How climate change has led to a surge in infectious diseases-Raw Story

The catastrophic loss of biodiversity, the Luck destruction of the wilderness and the rise in temperature caused disease outbreaks. One scientist said it would be "dangerous delusions" to ignore the link between climate change and epidemics.

Scientists studying how diseases occur in a changing environment know that this moment is coming. Climate change has made disease outbreaks more common and more dangerous.

Over the past few decades, the number of emerging infectious diseases (especially coronaviruses and other respiratory diseases, believed to be from bats and birds) that have spread to people has surged. . There are five emerging diseases every year. A study estimated that over 3200 coronaviruses already exist between bats, waiting for the opportunity to jump to people.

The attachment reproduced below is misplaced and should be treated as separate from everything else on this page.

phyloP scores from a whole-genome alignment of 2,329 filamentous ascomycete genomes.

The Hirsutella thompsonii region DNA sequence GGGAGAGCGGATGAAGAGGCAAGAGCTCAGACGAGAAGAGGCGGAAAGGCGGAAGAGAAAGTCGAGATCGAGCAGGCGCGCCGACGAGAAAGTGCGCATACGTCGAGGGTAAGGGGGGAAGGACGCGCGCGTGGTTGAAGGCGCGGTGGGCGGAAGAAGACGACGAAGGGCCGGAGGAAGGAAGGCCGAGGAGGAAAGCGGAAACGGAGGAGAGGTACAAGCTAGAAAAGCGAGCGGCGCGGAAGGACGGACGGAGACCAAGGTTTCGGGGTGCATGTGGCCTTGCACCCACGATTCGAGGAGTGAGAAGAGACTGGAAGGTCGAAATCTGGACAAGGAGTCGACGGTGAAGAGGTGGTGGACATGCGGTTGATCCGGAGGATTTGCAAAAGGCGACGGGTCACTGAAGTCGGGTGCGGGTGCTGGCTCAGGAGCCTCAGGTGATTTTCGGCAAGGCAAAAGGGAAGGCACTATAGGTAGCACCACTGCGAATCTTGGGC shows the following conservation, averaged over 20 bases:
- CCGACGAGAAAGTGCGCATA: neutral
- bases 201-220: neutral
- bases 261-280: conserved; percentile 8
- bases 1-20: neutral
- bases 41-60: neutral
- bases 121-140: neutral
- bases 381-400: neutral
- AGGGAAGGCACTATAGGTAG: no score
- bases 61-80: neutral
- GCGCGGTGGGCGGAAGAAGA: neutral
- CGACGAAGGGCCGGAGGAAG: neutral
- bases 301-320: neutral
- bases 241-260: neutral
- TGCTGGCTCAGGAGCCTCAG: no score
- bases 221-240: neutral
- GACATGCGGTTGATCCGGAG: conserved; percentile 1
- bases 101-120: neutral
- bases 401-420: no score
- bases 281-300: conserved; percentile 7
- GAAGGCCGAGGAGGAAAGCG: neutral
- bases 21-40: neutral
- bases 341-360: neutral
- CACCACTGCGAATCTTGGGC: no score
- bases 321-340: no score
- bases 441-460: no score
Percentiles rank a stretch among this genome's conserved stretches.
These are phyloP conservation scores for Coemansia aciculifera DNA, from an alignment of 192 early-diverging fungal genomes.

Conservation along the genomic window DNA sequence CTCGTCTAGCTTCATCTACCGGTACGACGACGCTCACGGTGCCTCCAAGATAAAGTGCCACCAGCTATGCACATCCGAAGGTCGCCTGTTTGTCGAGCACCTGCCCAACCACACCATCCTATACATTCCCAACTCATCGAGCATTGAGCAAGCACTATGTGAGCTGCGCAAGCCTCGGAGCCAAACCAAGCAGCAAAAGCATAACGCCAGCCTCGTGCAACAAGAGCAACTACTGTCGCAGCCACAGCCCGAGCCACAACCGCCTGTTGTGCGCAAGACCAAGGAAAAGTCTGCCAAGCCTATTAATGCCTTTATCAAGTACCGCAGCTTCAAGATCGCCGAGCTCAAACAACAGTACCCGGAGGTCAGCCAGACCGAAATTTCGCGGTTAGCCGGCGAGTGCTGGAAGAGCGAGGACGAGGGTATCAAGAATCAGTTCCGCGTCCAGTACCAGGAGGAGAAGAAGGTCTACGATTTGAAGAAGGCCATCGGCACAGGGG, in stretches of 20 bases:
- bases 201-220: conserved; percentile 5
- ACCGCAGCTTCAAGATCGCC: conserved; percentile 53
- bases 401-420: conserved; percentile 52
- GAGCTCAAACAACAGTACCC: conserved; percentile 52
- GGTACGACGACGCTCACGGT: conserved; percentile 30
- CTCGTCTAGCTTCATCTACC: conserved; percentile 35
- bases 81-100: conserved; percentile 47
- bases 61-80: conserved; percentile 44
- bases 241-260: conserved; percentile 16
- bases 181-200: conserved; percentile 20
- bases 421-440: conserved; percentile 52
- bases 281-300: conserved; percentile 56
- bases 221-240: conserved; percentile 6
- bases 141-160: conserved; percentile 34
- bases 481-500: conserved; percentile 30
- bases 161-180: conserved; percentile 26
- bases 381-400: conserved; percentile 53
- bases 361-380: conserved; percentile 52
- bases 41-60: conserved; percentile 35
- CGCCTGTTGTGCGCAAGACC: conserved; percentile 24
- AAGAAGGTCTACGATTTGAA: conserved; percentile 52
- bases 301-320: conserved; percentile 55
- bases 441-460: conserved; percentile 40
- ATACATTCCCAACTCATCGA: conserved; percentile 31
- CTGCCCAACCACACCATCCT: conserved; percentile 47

This disease may persist and be buried deep in wild and remote areas that people cannot reach. But until now, the Earth's natural defense system has been better at countering it.

Today, climate warming is destroying these defense systems, causing catastrophic losses of biodiversity, coupled with Lure ’s deforestation and the conversion of savage lands into economic development

Harvard University TH-C-Climate, Aaron Bernstein, the interim director of the Center for Health and Global Environmental Change, said the School of Public Health, ignoring how the rapid development of climate and land oppresses disease-bearing animals, is like playing Russian roulette.

"Nature is trying to tell us something," Bernstein said.